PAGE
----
Saturday, April 3, 2010

Happy . . .

"Easter" . . . "Pesah or Passover" . . . "Semana Santa" . . . depending on your roots, background, and where you are, you might be celebrating any of these.  I have Catholic and Jewish roots in my family . . . and I'm living now in the States, so there is a little bit of everything here and there.  I'm not precisely what you would call "someone religious" and I think the conflict started in my mind "ages" ago, back in my native Lima, Peru.  Just picture this:  a Catholic maternal side, a Jewish paternal side . . . and attending a Methodist school!  Any way . . . whatever it is that you believe in and are celebrating, have a nice time! :)

I know I sort of deserted my blog for the whole month of March, but it was a really hectic time at work and it was really difficult to keep up with everything going on!  Had even forgotten all about the "2010 Census" and was only able to find, fill out and mail my form yesterday!  And just to make things a tad more complicated, I've been harboring a cold for the past few days . . . ah, the joys of life! lol

Growing up, my maternal side of the family was the predominant one around this time of the year and we would celebrate "Semana Santa".  Of course, "Good Friday" or "Viernes Santo" meant having "Bacalao a la Vizcaína" which was served with steamed rice and garbanzo beans (chickpeas) with spinach.  The "Bacalao" we used to buy was Norwegian salt-dried codfish and you had to soak it in water for a couple of days (keeping it in the fridge and changing the water every few times) to desalt and reconstitute the fish.  I have to admit that I only acquired the taste for this dish over the years and really learned to appreciate it when I was in my early 20s.  In fact, I would ask my mom how come we couldn't have "Bacalao a la Vizcaína" more often!  But, apparently, salt-dried codfish was only available around Holy Week.  "Bacalao" imported from Norway was, of course, the most traditional, coveted, less salty, and pricy one, but we weren't always able to afford it, so we would just buy the least costly—but equally flavorful—local salt-dried "Bacalao style" fish.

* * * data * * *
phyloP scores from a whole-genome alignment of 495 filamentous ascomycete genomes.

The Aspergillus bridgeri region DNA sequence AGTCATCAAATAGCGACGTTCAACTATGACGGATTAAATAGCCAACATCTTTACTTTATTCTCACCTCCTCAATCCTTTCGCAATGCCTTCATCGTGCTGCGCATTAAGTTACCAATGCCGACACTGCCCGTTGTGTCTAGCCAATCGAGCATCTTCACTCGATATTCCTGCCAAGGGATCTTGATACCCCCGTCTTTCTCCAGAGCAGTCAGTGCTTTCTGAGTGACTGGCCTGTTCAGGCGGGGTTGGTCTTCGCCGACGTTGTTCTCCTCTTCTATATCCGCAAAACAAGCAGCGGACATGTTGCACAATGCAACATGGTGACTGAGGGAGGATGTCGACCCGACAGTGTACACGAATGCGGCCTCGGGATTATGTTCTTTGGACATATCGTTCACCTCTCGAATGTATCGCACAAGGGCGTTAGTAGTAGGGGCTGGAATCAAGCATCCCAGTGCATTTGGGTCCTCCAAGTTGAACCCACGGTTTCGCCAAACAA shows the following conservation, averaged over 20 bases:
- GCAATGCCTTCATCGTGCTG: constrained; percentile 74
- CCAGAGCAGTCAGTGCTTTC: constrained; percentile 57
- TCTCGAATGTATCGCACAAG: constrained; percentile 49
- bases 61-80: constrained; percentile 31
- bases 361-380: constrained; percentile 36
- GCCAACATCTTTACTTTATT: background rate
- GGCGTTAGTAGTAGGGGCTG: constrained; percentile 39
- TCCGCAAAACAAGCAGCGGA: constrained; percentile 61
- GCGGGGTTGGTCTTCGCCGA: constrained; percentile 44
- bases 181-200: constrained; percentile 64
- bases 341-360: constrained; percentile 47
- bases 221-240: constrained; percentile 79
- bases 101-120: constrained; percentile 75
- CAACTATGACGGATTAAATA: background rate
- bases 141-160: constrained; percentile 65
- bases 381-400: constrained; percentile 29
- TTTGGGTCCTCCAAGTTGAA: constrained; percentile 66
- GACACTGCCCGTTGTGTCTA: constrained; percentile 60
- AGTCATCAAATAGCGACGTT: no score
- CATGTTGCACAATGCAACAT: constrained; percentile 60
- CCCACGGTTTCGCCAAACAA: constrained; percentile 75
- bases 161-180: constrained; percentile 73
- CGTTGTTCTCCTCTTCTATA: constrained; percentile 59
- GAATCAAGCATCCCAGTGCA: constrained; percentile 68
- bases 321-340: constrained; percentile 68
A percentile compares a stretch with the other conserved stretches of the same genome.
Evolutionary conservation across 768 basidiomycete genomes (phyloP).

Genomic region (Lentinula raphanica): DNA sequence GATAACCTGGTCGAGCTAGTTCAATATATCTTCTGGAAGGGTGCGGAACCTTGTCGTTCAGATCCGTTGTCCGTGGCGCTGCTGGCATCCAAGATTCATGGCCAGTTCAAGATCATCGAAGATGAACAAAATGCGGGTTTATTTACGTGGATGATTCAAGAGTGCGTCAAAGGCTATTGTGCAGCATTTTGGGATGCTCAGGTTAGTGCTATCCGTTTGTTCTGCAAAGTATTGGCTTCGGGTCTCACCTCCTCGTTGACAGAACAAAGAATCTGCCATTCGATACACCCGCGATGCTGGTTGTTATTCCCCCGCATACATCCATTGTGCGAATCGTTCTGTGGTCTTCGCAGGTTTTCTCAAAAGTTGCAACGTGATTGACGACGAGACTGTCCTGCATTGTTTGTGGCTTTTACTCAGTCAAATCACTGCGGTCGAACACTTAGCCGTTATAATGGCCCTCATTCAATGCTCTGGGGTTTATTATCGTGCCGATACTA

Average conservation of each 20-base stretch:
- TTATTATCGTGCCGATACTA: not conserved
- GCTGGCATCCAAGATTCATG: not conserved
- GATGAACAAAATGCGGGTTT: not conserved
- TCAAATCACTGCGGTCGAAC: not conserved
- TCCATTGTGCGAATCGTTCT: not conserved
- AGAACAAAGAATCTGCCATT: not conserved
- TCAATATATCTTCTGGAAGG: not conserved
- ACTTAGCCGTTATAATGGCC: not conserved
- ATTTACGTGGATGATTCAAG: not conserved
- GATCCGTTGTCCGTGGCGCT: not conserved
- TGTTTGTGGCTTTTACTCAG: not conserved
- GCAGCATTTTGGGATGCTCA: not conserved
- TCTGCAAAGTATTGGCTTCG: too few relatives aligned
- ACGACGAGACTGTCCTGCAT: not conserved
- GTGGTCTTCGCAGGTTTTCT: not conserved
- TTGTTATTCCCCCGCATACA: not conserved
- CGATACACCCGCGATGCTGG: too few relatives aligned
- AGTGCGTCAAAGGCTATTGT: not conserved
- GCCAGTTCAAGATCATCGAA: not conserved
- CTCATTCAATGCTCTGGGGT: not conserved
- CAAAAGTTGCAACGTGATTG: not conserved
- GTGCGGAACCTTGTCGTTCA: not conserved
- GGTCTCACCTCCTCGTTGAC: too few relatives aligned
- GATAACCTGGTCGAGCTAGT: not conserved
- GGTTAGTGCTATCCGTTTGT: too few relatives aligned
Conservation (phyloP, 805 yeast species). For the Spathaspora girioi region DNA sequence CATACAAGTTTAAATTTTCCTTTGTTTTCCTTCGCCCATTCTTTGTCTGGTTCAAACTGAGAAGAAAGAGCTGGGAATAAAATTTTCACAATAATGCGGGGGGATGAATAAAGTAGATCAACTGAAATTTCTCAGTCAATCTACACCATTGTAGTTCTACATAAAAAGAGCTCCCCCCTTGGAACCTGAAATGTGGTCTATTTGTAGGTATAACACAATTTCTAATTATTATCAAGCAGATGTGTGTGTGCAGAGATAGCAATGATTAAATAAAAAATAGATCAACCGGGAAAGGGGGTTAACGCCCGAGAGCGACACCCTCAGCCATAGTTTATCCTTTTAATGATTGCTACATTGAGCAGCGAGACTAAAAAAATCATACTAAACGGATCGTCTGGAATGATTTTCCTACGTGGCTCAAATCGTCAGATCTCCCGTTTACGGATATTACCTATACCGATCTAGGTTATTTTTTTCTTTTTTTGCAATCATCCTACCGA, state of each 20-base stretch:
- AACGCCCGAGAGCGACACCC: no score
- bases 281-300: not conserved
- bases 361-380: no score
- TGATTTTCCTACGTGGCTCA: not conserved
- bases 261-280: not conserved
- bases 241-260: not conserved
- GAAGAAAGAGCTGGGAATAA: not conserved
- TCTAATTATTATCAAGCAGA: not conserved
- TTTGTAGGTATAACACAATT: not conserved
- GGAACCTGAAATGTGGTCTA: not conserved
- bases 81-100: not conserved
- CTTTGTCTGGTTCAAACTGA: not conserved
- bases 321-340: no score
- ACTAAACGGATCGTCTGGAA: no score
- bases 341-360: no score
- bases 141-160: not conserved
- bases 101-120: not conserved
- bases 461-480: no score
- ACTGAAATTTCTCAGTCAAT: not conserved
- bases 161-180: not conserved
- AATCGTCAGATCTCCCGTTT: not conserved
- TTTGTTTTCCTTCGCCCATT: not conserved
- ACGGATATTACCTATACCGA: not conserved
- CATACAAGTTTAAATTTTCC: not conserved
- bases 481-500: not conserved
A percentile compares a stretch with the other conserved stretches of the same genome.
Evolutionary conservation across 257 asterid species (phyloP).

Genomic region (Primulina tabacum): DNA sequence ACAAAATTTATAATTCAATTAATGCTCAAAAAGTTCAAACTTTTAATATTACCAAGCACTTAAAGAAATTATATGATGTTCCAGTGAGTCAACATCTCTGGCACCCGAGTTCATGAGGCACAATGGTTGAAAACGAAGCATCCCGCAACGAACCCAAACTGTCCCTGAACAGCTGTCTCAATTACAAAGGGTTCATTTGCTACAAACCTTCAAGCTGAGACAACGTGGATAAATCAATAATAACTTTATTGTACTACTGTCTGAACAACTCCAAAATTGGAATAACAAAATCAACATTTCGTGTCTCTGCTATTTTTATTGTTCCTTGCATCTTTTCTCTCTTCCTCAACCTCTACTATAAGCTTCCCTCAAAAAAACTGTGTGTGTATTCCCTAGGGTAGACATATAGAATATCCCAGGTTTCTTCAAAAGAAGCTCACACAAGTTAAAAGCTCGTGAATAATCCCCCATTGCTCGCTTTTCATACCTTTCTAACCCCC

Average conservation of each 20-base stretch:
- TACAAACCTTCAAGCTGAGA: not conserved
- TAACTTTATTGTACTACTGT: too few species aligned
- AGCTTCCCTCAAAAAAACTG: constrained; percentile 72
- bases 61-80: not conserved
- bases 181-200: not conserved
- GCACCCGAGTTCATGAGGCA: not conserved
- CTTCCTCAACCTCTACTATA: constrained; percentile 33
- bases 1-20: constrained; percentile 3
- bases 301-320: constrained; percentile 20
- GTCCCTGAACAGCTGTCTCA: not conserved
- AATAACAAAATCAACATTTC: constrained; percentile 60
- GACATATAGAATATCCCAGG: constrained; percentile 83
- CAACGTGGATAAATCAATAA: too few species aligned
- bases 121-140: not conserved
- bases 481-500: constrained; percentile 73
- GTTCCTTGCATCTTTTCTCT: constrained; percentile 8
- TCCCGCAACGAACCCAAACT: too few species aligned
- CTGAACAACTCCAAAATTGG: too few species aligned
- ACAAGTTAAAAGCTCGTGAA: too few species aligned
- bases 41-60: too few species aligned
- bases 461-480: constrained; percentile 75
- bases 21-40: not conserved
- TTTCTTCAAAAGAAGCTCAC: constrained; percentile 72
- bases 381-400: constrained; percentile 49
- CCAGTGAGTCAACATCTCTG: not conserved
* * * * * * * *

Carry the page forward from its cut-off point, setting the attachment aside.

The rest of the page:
Even though I saw my maternal grandmother and my mother preparing this dish many times along the years, it's really hard for me to recall exact measures, but after chatting online with my brother Kike and exchanging thoughts, we came up with this version:

Bacalao a la Vizcaína (Basque Style Codfish)

1 lb Norwegian salt-dried codfish fillets
1 lb onions cut in thick julienne
1/2 cup of tomato paste
2 red bell peppers, cut into thin strips
3-4 garlic cloves, finely minced
2 tablespoons of "ají panca molido" (sundried red chili paste or "Panca Pepper"—found in Latin markets)
Olive oil
1/4 cup of white wine
2 cups of water or low sodium stock
1 lb Yukon gold potatoes, boiled and cut in slices
Salt to taste
Pepper to taste


Soak the salt-dried codfish for 12 to 24 hours and keep it in the refrigerator, changing the water at least three times a day, until the water doesn't taste salty anymore.  Drain the water, gently pat dry the fish and remove bones, if any.  Put aside. Heat 5 tablespoons of olive oil in a heavy skillet or pot and sauté onions until translucent.  Add garlic and cook for 1 minute.  Season with salt (not too much) and pepper to taste.  Then add tomato paste and "ají panca" and cook for another minute.  Add bell peppers and sauté until they soften a little bit.  Deglaze with white wine and let alcohol evaporate  Add 2 cups of water (or low sodium stock) and then add shredded "bacalao".  Cover skillet or pot and cook on medium heat for 15-20 minutes, stirring once or twice and making sure there's enough liquid.  Also, taste and rectify seasoning.  Serve with steamed rice and boiled potatoes.  It can also be served with garbanzo beans cooked with spinach or chard.  Serves 4.